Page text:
• Satan Is Good: The sixth book's entire premise. (Sort of.)
  • Secret Test of Character: And Eternity has one of these, when Orlene asks Thanatos to give her the soul of an infant to repair the damage done to her baby's. He takes her to a dumpster where an abandoned baby is about to be crushed, and tells Orlene to take the infant's soul. She refuses and instead asks Thanatos to save the baby, even if it means failing her quest. Thanatos saves the infant, then explains that the test was to see whether Orlene would value a soul for its own sake, instead of as a means to an end, and agrees to get her a soul from an infant who couldn't be saved.
  • Self-Inflicted Hell: A person's faith determines what afterlife it gets. Atheist souls disintegrate upon death.
    • Becomes a bit of a Family-Unfriendly Aesop, or possibly some variety of Take That at faith, when you realize that this means, as far as the universe of the books go, that those who believe will have to suffer for their sins... some intentional, many not... while atheists can be as evil as they want to be without any post-death repercussions.
    • On the other hand, atheists disintegrate. But that's what they're expecting, they don't consider it any kind of punishment or bad thing.
    • It is this system that Satan is opposing through the sixth and seventh books.
  • Sequel Gap: Under a Velvet Cloak was published seventeen years after the previous book.
  • Sex Is Evil and I Am Horny: Judge Scott, with Vita and Orlene in ...And Eternity.
  • Shown Their Work: The depiction of Morgan le Fey in Under a Velvet Cloak is neither outright evil (as her usual depiction) nor a poor misunderstood woman manipulated by others and unfairly condemned for her magical nature and adherence to pagan ways (as she is often reimagined as in modern works), instead being a cunning, sophisticated manipulator who works to get what she wants by often underhanded and dark ways but who also possesses emotional depth and well-roundedness and inspires some sympathy—in other words, much closer to her more complex (and conflicting) portrayals throughout Arthurian canon.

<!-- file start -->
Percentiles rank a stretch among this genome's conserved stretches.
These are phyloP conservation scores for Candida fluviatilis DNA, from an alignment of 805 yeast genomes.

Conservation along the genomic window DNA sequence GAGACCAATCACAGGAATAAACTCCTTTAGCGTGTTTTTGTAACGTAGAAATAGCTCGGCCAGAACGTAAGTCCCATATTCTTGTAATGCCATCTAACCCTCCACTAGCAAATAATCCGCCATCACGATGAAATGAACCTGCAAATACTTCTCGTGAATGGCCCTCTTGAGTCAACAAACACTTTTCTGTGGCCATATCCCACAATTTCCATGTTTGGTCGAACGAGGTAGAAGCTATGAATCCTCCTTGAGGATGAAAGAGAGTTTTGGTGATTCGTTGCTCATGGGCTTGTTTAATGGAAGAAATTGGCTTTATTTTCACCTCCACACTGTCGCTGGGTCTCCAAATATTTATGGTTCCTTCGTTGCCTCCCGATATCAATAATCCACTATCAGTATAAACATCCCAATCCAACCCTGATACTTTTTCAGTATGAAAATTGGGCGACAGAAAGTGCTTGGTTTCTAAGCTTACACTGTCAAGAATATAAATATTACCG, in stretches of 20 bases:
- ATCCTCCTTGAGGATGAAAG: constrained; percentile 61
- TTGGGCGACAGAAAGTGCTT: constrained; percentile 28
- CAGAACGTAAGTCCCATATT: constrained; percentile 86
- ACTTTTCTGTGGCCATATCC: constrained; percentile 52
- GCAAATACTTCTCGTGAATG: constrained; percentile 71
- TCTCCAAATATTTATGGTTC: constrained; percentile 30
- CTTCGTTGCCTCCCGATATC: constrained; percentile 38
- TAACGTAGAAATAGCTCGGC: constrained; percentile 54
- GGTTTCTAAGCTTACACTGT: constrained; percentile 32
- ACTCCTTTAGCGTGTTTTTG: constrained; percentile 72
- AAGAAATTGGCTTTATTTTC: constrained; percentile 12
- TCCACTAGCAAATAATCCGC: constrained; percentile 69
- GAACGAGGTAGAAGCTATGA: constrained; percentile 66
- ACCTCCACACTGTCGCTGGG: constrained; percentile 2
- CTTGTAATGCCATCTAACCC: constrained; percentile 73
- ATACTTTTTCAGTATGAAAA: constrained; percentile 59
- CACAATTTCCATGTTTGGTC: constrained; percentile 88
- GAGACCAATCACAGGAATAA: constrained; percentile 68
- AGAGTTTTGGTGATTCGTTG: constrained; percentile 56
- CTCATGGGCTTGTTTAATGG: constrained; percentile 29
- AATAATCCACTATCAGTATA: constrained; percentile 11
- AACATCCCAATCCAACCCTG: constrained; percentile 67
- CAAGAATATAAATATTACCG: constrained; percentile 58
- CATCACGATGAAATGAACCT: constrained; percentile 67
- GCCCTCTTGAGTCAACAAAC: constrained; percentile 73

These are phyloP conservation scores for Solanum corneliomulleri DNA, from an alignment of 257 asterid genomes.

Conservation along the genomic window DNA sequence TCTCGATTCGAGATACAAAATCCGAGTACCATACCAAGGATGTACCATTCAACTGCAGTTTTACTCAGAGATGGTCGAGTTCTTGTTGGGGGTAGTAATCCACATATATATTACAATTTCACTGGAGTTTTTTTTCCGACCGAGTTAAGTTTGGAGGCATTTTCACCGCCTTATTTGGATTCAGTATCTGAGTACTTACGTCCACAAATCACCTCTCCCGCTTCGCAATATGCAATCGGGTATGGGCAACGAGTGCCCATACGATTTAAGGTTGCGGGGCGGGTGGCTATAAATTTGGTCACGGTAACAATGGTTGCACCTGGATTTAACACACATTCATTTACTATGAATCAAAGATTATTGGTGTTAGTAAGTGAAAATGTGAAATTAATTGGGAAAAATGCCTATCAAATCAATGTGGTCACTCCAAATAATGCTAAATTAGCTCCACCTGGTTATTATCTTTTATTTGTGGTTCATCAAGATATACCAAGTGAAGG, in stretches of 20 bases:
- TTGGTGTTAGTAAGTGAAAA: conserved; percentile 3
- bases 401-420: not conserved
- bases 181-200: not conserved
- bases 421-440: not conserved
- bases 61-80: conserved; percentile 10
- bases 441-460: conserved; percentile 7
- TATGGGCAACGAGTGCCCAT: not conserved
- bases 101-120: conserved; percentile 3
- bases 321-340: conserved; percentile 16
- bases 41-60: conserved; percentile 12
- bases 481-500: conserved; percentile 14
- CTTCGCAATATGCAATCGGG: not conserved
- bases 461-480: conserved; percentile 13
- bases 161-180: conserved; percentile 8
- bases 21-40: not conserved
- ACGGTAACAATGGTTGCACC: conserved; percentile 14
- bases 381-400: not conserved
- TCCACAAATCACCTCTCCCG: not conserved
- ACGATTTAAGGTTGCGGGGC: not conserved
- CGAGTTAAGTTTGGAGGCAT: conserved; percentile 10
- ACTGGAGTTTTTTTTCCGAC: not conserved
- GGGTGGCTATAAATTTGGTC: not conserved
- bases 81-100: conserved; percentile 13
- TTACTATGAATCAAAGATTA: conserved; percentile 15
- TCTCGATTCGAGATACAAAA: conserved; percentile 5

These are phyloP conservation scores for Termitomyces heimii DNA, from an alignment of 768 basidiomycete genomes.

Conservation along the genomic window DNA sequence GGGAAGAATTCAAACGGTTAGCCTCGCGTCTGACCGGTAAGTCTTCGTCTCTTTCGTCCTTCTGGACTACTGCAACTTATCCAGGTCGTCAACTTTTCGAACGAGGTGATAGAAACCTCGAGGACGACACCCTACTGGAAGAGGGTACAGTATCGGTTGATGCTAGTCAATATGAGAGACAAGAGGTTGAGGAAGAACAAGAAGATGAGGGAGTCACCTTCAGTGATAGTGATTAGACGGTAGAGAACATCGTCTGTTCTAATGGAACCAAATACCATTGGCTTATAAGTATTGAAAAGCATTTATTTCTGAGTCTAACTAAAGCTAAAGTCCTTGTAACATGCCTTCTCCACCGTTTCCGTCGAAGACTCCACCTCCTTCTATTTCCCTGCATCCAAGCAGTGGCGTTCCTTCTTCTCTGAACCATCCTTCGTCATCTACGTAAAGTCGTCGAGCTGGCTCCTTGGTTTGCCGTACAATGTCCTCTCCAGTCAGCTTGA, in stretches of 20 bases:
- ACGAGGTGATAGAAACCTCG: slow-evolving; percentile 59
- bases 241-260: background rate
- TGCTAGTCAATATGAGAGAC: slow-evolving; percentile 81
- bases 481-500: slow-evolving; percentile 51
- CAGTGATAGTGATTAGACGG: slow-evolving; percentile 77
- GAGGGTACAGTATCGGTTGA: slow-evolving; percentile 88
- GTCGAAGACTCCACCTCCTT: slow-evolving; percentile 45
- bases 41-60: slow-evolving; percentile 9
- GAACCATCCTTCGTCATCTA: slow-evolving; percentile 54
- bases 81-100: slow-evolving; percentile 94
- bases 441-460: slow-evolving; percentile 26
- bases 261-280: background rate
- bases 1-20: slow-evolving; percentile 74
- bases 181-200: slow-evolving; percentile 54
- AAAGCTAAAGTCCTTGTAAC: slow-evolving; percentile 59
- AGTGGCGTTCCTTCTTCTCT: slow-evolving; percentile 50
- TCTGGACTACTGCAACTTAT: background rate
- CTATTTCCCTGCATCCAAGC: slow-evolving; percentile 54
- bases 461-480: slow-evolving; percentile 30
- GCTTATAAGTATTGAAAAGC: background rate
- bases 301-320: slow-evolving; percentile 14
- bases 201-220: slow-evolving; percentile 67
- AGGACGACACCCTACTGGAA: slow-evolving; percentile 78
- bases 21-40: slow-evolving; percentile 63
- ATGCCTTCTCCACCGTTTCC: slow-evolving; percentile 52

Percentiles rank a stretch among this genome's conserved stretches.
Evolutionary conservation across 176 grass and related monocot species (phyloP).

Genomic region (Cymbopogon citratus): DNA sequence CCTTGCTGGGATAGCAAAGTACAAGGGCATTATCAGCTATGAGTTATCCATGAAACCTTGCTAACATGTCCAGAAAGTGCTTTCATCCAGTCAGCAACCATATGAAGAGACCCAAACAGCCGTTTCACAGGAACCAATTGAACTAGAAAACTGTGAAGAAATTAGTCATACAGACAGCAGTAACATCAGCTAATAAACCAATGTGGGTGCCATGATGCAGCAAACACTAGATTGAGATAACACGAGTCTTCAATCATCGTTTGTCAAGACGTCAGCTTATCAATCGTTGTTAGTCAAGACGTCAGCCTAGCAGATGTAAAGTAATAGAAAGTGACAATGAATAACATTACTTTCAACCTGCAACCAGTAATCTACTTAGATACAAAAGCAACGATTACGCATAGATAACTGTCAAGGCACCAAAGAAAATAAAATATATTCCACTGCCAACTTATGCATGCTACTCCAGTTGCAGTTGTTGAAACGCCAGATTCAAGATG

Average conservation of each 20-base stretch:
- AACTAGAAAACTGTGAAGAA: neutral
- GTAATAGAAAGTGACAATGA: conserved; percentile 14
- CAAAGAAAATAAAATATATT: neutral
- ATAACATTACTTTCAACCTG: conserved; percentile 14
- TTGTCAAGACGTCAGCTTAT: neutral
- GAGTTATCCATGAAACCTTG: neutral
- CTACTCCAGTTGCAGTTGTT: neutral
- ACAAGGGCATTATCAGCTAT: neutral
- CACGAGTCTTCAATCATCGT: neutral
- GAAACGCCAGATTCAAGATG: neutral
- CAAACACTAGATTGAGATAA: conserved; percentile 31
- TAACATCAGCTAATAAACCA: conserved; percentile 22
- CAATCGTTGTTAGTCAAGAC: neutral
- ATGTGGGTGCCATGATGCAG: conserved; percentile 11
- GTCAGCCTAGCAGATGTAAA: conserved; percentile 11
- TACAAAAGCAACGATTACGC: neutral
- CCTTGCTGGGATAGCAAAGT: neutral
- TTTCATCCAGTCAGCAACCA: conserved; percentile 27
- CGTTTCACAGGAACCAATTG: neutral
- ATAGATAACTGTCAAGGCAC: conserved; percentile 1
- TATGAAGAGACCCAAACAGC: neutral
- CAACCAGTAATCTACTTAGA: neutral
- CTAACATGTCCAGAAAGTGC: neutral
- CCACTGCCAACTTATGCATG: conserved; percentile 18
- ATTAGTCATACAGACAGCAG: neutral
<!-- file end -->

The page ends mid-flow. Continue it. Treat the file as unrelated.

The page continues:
• Signs of the End Times: Plague, earthquakes, floods, and volcanic eruptions are all the result of singing the Llano of Chaos, which ends all living things within weeks of it being sung. Although one could argue that these are less signs of the end and more the cause.
  • Sins of Our Fathers: It turns out the malady in Gawain's family which eventually dooms Orlene's baby came about thanks to the original Gawain giving in to temptation with Kerena and thus failing to be pure enough to obtain the Holy Grail.
  • Spell My Name with an "S": The succubus "Lilah" goes by slightly different names at different points in the series, changing it depending on the persona she is assuming at the time.